Consolidation is the final stage in haemostasis in which a platelet plug blocking a bleeding area of a vessel: (a) becomes impermeable to circulating plasma proteins and (b) contracts to resist blood pressure. Hypothesis: The impermeabilization step of consolidation is accomplished through fluid uptake by the platelets from a hydrated intercellular glue formed during thrombin activation. Dehydration occurs through inhibition of the Na+,K +-ATPase of platelets with sodium and water uptake. However, and uniquely, due to the high cellular density of the platelet plug, access of peripheral plasma fluids to the plug is limited forcing the platelets to take up preferentially the fluid of the interplatelet space. The increased adhesion properties of the dehydrated glue simultaneously furthers a decreased hydraulic permeability and an improved coupling of the contractile forces among platelets. In 'Deconsolidation', the fluid uptake process can be reversed and amplified by agents that increase cAMP, reactivating the Na+,K +-ATPase and expressing CFTR or equivalent Cl- secretory channels that force the extrusion of fluid from the platelets, with rehydration of the intercellular polymer and a large increase in the interplatelet space.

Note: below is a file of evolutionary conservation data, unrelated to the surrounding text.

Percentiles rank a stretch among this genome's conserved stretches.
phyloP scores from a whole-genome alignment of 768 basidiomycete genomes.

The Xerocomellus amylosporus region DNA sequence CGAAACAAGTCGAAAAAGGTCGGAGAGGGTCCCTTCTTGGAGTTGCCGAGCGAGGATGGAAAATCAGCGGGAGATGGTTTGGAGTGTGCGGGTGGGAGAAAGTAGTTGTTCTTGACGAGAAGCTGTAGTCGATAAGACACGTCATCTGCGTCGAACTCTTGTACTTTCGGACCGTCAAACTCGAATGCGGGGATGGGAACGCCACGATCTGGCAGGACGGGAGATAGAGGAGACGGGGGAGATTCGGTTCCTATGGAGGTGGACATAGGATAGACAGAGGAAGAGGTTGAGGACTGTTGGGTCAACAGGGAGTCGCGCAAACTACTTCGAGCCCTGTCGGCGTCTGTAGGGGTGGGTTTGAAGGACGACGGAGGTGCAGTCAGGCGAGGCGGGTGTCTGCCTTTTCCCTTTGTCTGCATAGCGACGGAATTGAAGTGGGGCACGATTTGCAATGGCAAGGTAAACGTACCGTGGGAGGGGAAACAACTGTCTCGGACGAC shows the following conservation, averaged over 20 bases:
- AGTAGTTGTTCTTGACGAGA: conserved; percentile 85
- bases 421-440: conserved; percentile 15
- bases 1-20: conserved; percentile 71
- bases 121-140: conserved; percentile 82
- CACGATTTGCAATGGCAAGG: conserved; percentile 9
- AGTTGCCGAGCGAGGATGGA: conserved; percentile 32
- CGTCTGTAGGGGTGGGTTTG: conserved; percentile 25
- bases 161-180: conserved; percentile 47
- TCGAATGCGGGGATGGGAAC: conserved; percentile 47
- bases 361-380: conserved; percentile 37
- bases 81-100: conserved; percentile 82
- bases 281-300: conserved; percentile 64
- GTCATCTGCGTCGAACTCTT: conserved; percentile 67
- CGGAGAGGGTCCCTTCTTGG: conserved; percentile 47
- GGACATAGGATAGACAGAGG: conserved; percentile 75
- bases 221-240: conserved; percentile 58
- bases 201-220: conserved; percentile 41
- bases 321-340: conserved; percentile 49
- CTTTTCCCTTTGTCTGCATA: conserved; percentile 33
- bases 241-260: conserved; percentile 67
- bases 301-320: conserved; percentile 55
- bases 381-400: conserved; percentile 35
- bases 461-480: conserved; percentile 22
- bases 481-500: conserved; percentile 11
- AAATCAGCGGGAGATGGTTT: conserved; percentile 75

ASJC Scopus subject areas
- Cell Biology